In February, a federal judge sentenced an Edmond man to two years in prison and ordered him to pay more than $600,000 in restitution for wire fraud and money laundering in a scheme to defraud his former employer.

In September, a federal judge sentenced an Edmond businessman to 20 months in prison and ordered him to pay $476,000-plus in restitution for failure to file and pay employment tax.

In December, a federal judge sentenced two Edmond men who pleaded guilty to charges related to a credit card “bust out” scheme and trafficking in contraband tobacco.

No. 6: Grand jury urges continuation of Baby Jake investigation

Many members of the community have been following the investigation into the death of the 9-month-old Jacob Ryan Hedger. He died on March 9, 2011. No one has been arrested in the case. Jake’s parents and the babysitter have denied that they harmed the infant.

Jake’s death was ruled a homicide and the cause of death was blunt force head trauma, according to the medical examiner’s office autopsy report.

Police said the babysitter discovered the infant not breathing 30 minutes after putting him down for a nap. The infant was transported to Integris Baptist Medical Center with a heartbeat, and then later transported to OU Children’s Hospital where he died.

“This is a tragic and heartbreaking case and it is recommended that law enforcement and future grand juries continue to investigate this case,” grand jurors stated in their interim report.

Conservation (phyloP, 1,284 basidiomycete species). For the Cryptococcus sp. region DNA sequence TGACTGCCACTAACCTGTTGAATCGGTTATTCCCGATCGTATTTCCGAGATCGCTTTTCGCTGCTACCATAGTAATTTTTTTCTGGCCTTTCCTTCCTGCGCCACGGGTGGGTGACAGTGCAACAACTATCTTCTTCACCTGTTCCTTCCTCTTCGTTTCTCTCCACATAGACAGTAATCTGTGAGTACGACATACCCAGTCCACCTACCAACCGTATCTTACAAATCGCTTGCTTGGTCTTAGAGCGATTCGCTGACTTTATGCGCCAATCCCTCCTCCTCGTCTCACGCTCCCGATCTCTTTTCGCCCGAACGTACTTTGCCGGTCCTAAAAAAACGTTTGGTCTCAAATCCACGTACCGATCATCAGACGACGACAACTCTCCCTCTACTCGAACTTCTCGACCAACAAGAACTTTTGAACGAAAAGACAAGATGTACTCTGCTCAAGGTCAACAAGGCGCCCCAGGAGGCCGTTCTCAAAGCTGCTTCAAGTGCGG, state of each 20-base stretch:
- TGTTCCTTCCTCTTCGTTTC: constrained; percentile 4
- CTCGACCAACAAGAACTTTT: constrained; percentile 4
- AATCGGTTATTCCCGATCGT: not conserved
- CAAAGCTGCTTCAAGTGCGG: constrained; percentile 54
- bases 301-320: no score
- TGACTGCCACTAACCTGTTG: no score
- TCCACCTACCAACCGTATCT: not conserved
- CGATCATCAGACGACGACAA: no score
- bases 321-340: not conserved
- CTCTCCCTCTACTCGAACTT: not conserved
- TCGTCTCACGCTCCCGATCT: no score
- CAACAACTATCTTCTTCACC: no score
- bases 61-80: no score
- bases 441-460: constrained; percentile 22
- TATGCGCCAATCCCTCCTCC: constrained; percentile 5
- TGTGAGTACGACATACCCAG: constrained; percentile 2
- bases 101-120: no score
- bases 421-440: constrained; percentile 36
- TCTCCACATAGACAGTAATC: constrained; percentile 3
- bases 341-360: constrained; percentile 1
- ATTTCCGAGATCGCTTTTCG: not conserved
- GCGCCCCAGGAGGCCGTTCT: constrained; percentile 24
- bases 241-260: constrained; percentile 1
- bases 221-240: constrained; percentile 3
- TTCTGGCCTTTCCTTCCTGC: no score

The 14th Oklahoma Multicounty Grand Jury will convene Jan. 22.

No. 5: EPD investigates high-dollar embezzlement allegations

In July, The Sun reported that detectives were investigating the alleged misuse of $109,454 from St. John the Baptist Catholic Church. District Attorney David Prater filed eight felony counts for unauthorized use of a computer network to obtain money and other items by fraudulent representation against a former church employee, who declined comment. On Dec. 17, an arrest warrant was issued. The defendant has not entered a plea yet, according to online court records. In a statement, St. John’s said during a recent parish assessment project a possible misappropriation of church funds by a church employee was discovered.

In October, The Sun reported that the Edmond Police Department is investigating the embezzlement of $50,000 from the Edmond Masonic Lodge.

“The individual responsible has admitted taking the funds, and we are proceeding to see that he is held accountable for his actions by turning the matter over to the Edmond Police and pursuing all means available to recover as much of our money as possible,” lodge leader Mike Dixon stated at the time.

Police were examining the documentation provided and were actively investigating.

No. 4: City fires high-ranking fire official

In October, after 359 days of administrative leave and more than $100,000 made in salary payments to a city fire official, Edmond’s city manager reported the city had fired the employee.

On Oct. 7, 2011, Tim Wheeler, then-fire prevention chief and public information officer for the Edmond Fire Department, was placed on paid administrative leave after a city worker alleged that Wheeler pointed a small-caliber pistol at another employee.

Through his attorney Wheeler maintains there was no criminal wrongdoing. In October, The Sun reported that Wheeler had filed a formal grievance with the city and that he wanted his job back. The local grievance committee was reviewing the facts.

City Manager Larry Stevens said Wheeler’s employment with the city was terminated effective Oct. 1 for just cause. Police spokeswoman Jenny Monroe said the city’s action has no implications for the police investigation, which remains open.